Getting to see all of Gljúfrabúi is worth getting a little wet.
Seljalandsfoss is one of Iceland’s most famous waterfalls. You can walk behind it along the edge of the cavern in the rock wall during the warmer months, but the rear area is chained off during the winter.
Iceland’s plane crash beach
In 1973, a US Navy plane crash landed on this stretch of black lava desert – don’t worry, all crew members survived – and the wreckage has sat here exposed to the elements ever since. It’s about a 4km walk from the Ring Road, but it’s an eerily beautiful sight. This picture wasn’t black and white – it’s still in true color. The winter sky was perfectly grey that day making for some dramatic photography.
The Blue Lagoon
The Blue Lagoon is one of Iceland’s top attractions. It’s not the ultimate experience, but it’s still a lot of fun. I enjoyed the swim-up bar and the relaxing artificial cave. If you visit the Blue Lagoon in the winter, make sure to explore the whole lagoon to find the warmer spots as the water temperature does vary a bit. Check out this post to read about our time at the Blue Lagoon.
Horseback riding on Vik’s black sand beach
The adorable Icelandic horses can be spotted all over the country, and what better way to get up close and personal with them than by taking a horseback ride? I think we found the best spot possible when we stumbled across riding stables in Vik. Trotting along the black sand beach with the iconic Reynisdrangar rock formations just offshore was incredible. Read about our horseback riding in Iceland experience here.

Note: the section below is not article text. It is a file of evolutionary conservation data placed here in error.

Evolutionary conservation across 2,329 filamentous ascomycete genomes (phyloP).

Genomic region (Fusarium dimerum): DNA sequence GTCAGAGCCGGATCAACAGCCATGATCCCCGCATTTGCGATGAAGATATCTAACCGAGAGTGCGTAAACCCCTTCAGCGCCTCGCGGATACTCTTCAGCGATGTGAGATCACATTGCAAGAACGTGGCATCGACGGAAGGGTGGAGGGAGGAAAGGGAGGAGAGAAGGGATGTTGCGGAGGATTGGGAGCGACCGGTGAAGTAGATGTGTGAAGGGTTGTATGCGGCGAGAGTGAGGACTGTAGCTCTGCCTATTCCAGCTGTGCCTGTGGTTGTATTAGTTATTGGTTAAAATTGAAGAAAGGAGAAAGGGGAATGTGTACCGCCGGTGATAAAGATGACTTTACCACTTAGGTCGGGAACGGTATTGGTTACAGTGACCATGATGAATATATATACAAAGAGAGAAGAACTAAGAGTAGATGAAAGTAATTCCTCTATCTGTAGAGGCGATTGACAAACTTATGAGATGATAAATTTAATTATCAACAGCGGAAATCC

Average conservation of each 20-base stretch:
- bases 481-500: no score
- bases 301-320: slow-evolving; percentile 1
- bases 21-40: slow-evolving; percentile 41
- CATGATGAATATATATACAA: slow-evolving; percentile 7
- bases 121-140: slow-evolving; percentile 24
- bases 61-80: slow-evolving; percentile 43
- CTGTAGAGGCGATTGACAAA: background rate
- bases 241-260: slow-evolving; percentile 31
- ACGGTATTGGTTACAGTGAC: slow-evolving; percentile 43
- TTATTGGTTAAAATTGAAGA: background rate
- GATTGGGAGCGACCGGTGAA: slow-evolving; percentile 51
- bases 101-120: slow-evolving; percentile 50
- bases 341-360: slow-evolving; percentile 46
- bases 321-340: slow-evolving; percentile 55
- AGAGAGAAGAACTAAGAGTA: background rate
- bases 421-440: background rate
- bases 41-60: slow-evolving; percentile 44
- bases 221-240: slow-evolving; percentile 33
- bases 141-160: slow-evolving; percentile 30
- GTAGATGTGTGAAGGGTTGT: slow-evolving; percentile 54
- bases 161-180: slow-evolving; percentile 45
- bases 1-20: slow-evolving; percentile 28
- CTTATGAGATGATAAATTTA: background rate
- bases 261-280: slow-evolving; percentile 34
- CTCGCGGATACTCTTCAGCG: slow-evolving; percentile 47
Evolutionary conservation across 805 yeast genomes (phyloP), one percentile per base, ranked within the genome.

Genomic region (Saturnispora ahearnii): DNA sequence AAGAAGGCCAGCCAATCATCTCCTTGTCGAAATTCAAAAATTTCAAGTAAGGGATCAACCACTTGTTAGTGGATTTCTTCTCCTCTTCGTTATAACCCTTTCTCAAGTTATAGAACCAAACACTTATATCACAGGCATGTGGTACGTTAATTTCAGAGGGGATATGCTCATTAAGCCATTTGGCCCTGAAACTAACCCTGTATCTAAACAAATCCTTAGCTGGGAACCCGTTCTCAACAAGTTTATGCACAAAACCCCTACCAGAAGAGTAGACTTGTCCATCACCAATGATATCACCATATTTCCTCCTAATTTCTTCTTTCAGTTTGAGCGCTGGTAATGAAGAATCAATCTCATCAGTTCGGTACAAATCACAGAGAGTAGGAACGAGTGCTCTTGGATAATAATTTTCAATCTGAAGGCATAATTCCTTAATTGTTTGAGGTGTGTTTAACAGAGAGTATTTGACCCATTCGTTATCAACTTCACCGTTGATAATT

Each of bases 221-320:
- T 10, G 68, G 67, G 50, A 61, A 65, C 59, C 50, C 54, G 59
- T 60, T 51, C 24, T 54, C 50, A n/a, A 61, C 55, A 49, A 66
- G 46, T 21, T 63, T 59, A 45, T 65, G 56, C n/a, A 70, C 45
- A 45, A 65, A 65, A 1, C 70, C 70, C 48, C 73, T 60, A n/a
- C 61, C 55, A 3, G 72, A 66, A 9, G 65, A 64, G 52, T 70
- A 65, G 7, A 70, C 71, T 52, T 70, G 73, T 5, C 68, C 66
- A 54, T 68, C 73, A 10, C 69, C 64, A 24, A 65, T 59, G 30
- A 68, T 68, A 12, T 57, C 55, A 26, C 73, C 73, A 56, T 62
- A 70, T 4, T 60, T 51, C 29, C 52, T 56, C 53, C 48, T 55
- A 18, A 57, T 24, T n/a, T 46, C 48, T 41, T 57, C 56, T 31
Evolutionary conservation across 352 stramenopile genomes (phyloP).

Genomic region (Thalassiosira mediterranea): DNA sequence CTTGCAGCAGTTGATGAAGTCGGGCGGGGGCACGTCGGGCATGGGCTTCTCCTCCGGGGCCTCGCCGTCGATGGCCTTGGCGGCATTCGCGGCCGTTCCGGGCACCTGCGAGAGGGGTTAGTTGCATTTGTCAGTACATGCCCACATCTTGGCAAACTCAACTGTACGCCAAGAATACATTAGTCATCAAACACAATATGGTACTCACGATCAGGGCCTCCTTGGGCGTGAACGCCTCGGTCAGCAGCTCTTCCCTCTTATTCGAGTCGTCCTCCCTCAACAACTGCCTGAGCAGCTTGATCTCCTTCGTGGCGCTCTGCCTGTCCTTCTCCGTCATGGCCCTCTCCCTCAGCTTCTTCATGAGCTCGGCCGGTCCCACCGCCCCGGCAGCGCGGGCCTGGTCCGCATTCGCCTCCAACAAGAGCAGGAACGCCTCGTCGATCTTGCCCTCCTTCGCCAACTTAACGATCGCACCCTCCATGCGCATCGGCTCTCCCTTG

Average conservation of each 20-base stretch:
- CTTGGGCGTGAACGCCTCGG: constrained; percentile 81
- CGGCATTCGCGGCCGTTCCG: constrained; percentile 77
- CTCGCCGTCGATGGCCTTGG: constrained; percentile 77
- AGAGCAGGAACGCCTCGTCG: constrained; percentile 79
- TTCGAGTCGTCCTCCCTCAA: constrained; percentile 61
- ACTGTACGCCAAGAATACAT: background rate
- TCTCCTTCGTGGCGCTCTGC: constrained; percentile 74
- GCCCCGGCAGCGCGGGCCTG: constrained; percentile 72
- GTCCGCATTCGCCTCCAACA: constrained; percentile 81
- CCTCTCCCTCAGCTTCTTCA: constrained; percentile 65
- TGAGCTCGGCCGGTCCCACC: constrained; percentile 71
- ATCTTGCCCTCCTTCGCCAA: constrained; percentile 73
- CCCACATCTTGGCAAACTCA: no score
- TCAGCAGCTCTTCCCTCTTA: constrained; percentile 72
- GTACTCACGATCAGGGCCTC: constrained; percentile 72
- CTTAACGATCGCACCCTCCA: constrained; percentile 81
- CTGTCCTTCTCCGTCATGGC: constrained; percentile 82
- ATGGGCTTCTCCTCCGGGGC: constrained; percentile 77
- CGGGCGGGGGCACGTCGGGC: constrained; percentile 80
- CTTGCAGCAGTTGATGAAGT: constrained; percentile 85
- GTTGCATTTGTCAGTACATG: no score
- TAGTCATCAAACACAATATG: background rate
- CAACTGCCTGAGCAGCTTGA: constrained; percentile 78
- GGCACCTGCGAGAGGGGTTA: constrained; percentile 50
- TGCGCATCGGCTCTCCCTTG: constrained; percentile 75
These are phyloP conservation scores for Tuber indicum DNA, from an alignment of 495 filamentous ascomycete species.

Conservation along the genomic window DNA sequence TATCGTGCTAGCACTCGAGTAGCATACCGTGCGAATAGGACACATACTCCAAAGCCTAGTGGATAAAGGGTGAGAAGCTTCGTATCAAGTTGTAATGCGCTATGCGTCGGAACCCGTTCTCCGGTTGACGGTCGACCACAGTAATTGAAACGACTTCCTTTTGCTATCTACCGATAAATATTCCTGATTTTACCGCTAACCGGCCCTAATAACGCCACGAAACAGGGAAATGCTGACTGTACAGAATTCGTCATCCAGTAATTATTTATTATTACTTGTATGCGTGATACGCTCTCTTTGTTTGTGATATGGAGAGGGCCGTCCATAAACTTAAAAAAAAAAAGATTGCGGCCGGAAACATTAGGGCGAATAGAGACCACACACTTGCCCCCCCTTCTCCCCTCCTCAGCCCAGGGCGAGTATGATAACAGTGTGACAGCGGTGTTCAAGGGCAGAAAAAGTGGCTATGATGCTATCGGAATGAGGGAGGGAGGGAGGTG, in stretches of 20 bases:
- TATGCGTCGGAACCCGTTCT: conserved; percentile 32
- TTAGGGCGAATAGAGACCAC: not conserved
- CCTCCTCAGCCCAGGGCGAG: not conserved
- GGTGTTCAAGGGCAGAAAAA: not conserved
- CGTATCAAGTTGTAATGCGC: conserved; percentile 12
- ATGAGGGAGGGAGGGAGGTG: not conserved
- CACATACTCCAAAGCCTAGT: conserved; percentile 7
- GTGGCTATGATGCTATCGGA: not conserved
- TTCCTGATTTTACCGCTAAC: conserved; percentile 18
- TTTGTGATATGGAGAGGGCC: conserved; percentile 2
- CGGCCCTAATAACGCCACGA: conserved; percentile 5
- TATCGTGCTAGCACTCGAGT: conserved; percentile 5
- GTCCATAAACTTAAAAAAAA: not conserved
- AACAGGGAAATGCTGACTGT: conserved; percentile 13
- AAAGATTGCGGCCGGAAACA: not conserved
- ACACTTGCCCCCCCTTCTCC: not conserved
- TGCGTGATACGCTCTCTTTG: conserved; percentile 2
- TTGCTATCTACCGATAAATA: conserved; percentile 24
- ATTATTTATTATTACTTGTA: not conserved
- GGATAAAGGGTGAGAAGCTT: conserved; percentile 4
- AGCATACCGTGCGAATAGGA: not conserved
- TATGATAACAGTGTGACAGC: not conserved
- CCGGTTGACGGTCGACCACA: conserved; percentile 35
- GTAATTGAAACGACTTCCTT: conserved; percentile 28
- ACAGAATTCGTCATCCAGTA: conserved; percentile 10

Iceland’s Golden Circle
The Geysir area is covered with steaming pools and geysers that give it an unearthly feel. Though the famous Geysir rarely erupts any more, the smaller geyser, Strokkur, right next to it shoots water into the air every few minutes. Visiting the Golden Circle in winter is especially gorgeous as the colder air makes the steam even more dramatic. Here’s a guide to a winter visit.
The snow and ice surrounding Gullfoss in winter make it somehow more beautiful.
This road, part of the popular Golden Circle route winds through the Icelandic country side. I love this picture because it gives a sense of the vast, snowy expanses that you encounter in Iceland in the winter.
This waterfall, found in the Þingvellir National Park tumbles down into the rift valley formed by the North American and Eurasian continental plates separating.
This broad flat valley formed by the continental rift was also the site of the first Viking parliaments, giving it both geological and historical significance.
Don’t pass up the opportunity to see the beautiful Icelandic horses while you’re visiting. You’ll want to spend hours photographing them.
What would you most like to see on a visit to Iceland?
Looking for an itinerary that encompasses all of these photo spots? Look no further. Here’s my perfect 6-day southern Iceland roadtrip itinerary.
Read more about Iceland here:
- 15 Pictures to Put Diamond Beach on Your Iceland Bucket List
- What to Pack for Winter in Iceland
- The Best Spot to Ride Icelandic Horses
- Top Tips for Viewing the Northern Lights
- The Amateur’s Guide to Photographing the Northern Lights